Tuesday, August 14, 2012

shirting the issue

Apparently shirts are not my thing.  Dresses and pants work well enough for me- but shirts throw me every time.  
I present two recent examples...

The knit mock sailor shirt. 

I found this awesome sailboat print knit in the clearance bin of the local fabric store.  It's got a kind of nubby texture on the outside, and is slightly brushed on the inside.  It has a lot of one-way stretch.  And it picks apart if you seam rip it with anything less than utmost precision.  All this I found to be terribly unfortunate when sewing.

But it doesn't explain this:

I'm still pretty shocked that I managed to sew the sleeve into the neck hole.  Remarkably, it fit perfectly, too.  

I finally got it together (the right way) and it was brilliant.  Fit was great, it was soft and comfy and oh-so-cute.  I added a thin ribbon trim to give it a mock sailor collar, hoping to pair it with his mock sailor pants, and threw it in the wash.

Grumble grumble.  The shirt shrank, and the ribbon did not.  It got all wavy and wonky and no longer the crisp white piping-like detail I had sewn.  It's ironic, too, as the original trim I had picked out was a small yellow ric-rac.  Mr. vetoed that choice, though, claiming the wavy-ness was too girly.

He's still gonna wear the shirt.  I worked too hard on that darn ribbon trim (I'm terrible at sewing with precision) to give up on it, and the material would fall apart if I tried to use the seam ripper to remove the trim.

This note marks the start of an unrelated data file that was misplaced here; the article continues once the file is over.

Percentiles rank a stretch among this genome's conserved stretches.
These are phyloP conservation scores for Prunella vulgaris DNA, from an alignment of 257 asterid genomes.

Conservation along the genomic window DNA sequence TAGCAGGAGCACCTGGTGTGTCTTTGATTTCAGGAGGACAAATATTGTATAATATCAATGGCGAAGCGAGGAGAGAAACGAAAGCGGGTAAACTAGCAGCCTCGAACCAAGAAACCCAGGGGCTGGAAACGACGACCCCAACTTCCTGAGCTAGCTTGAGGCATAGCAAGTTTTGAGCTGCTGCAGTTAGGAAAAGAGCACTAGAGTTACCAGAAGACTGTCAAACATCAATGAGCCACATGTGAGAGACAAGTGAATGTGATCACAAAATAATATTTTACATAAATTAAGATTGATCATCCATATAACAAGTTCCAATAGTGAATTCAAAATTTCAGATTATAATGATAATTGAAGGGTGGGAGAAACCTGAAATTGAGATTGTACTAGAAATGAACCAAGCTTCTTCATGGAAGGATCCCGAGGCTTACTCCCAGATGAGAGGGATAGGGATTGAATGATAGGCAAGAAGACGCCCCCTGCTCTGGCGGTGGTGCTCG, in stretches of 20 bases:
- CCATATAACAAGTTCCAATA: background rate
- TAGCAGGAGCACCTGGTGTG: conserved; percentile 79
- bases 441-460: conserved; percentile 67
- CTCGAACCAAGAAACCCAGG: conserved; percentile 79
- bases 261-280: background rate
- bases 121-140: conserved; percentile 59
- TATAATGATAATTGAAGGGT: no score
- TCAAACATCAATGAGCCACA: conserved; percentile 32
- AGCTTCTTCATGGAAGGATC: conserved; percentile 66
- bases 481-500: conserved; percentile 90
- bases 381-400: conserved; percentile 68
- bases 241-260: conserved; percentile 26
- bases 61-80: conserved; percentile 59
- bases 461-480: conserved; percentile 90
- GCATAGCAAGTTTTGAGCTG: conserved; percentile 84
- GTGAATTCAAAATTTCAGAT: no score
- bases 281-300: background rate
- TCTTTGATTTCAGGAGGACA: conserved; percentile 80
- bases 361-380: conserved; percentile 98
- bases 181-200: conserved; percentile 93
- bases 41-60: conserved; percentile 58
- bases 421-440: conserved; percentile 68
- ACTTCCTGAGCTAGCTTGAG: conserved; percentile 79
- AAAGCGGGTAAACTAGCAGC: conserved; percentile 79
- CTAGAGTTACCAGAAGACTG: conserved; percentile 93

It's not too too bad, right?  

The long-sleeved tunic.

Maybe you can already figure out where this went wrong.  I have a gorgeous piece of linen I purchased recently- bright colors and a bit of a Moroccan print.  It's gorgeous.  I want to turn it into one of those long tunics with the split collar.  Something like this:

I was too scared to cut into my linen without a trial run, so I drafted a pattern and used a thin shirting material I had in my grandmother's stash.  
It was originally so so bad.  The sleeves were so tight I couldn't bend my elbows.  And the shoulders poufed up like a Disney Princess dress on crack.  Kenzie thought it was wonderful.  Mr.  just laughed.

So I cut the sleeves off and tried for a peasant top.  But the material was so white and thin that it just looked like a hospital orderly's shirt. 
Finally, I added a cobalt lining to the neckline, and used a stamp and paint to add the anchors around the neck, and it was wearable.  But nothing like the shirt I set out to make. 

I'm wondering if I should just buy a shirt pattern to learn from.  I hate using patterns- but I hate wasting fabric even more.
And I realllly want that linen tunic!

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